Sunday 8 January 2012: Reed seeds...
Another grey old day, occupied by re-stocking the depleted cupboards and trying to encourage Alex to do some work before he returns to college tomorrow! I took the dogs out for a walk after lunch, but the only thing that really caught my attention were these reed seeds, which looks so soft and fluffy at the moment.
Common reed is a very important component in the habitats around us - the river valleys and fens. Many people are aware of the birds associated with reedbeds, including rarities such as bittern and bearded reedling, but fewer are aware of how important reed is for insects. Five British Red Data Book invertebrates are closely associated with reedbeds including Reed Leopard moth and a rove beetle. In East Anglia, more than 700 species of invertebrate have been recorded from reedbeds, 23 of them Red Data Book.
Forty species of insects are known to feed only on reed, with a further 24 insects feeding partly on reed during their life cycle. A wide range of invertebrates are also associated with reed even if they do not feed directly on it. These include predators (mainly beetles and spiders) and parasites of the reed-feeding invertebrates which live in the stems, including gall-forming flies and solitary wasps.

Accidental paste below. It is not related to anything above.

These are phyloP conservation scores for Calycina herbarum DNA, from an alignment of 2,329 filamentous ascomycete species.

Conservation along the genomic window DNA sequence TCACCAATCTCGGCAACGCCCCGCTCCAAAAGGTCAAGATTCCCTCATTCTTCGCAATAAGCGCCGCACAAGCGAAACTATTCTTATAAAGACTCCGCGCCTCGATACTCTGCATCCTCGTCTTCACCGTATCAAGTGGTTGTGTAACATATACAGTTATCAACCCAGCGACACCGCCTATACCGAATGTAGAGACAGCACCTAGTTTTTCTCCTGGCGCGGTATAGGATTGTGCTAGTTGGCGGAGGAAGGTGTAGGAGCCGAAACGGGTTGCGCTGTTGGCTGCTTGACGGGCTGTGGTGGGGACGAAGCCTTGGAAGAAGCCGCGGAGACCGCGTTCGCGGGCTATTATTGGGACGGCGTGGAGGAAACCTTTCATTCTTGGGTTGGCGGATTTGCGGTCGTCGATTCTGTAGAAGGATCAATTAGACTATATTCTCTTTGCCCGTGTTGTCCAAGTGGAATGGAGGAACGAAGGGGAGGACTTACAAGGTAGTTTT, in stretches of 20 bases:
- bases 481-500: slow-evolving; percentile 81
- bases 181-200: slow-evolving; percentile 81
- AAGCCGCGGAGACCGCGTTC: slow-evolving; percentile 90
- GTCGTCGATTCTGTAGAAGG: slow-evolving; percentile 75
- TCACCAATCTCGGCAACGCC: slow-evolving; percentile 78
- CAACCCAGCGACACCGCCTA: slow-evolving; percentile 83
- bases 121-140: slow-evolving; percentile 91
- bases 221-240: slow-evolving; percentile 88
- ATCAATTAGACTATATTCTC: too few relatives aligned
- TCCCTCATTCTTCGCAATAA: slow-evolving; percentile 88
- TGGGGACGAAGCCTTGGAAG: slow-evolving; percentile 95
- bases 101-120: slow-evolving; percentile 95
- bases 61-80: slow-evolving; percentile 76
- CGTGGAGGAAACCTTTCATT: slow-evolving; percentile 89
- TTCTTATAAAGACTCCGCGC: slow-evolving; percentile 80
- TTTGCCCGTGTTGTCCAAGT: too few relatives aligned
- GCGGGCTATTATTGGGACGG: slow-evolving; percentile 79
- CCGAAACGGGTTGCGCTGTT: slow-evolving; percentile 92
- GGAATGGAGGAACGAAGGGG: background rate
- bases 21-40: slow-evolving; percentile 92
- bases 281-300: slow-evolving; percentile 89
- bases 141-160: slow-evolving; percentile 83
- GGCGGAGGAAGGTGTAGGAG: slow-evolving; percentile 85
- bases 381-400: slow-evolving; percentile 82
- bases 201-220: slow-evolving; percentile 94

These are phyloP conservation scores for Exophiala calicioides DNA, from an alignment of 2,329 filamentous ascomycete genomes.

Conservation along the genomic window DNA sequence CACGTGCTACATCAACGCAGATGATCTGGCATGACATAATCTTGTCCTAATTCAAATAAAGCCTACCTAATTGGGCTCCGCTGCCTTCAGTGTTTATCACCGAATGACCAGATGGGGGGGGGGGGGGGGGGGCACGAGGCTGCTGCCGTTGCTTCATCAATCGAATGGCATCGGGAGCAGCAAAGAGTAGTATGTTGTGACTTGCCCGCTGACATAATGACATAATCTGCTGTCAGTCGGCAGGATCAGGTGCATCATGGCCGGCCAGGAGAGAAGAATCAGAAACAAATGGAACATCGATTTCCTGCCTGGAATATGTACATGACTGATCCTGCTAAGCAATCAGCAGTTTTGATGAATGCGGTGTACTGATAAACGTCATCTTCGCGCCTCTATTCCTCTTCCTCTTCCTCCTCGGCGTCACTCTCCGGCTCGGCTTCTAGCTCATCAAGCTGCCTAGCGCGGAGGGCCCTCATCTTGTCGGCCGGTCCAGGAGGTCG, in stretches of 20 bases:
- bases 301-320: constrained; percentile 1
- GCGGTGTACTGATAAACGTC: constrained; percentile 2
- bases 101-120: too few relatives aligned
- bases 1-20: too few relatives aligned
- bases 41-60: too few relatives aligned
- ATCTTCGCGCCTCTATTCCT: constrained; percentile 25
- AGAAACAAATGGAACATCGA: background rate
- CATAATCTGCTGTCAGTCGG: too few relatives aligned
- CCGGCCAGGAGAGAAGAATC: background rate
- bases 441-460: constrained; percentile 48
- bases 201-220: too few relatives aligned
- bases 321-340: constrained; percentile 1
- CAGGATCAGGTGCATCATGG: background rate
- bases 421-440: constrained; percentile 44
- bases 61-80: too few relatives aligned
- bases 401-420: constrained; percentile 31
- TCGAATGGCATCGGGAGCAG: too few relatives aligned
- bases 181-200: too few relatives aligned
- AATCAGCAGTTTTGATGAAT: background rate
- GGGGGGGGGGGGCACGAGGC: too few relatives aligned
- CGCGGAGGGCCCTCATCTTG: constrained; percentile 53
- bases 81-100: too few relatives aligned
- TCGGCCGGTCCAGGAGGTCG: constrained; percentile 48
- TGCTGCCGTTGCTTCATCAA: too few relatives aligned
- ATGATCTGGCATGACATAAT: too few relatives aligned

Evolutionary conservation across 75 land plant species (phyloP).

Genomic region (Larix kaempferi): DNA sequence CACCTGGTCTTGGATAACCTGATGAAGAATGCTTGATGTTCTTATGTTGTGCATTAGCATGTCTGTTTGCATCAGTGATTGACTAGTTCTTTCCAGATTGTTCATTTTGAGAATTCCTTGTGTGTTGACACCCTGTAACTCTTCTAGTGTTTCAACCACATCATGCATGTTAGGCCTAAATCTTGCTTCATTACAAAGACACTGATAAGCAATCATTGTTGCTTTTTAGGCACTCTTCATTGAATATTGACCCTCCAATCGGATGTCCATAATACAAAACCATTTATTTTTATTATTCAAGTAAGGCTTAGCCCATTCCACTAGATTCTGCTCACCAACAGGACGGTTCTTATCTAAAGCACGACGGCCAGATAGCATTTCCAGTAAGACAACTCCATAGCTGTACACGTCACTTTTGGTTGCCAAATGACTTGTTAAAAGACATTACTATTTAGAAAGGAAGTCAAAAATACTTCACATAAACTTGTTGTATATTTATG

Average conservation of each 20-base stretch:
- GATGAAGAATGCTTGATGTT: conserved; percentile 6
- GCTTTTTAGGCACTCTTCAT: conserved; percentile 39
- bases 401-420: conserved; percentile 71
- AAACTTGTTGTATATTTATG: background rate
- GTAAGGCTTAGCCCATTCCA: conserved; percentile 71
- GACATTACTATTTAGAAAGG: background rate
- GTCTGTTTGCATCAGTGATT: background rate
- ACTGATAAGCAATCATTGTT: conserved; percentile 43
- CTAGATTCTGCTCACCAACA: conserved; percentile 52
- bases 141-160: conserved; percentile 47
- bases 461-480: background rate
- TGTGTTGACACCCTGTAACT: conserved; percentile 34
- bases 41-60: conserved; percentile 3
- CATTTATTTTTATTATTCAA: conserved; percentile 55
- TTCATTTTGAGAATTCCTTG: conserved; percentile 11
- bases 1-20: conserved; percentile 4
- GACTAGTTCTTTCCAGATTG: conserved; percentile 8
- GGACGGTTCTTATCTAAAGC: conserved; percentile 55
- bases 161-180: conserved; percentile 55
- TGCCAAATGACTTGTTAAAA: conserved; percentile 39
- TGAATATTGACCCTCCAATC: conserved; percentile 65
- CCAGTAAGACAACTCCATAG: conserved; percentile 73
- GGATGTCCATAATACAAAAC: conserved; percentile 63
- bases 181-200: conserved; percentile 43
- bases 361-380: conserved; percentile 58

A while ago I wrote about the value of oak for insects, which is also very high. This then brought to mind one of Aesop's fables about a reed and an oak, urging us not to rely on strength in life, a philosophy I've tended to adopt, especially in family affairs.
A reed got into an argument with an oak tree. The oak tree marvelled at her own strength, boasting that she could stand her own in a battle against the winds. Meanwhile, she condemned the reed for being weak, since he was naturally inclined to yield to every breeze. The wind then began to blow very fiercely. The oak tree was torn up by her roots and toppled over, while the reed was left bent but unharmed.
Source: Aesop's Fables. A new translation by Laura Gibbs.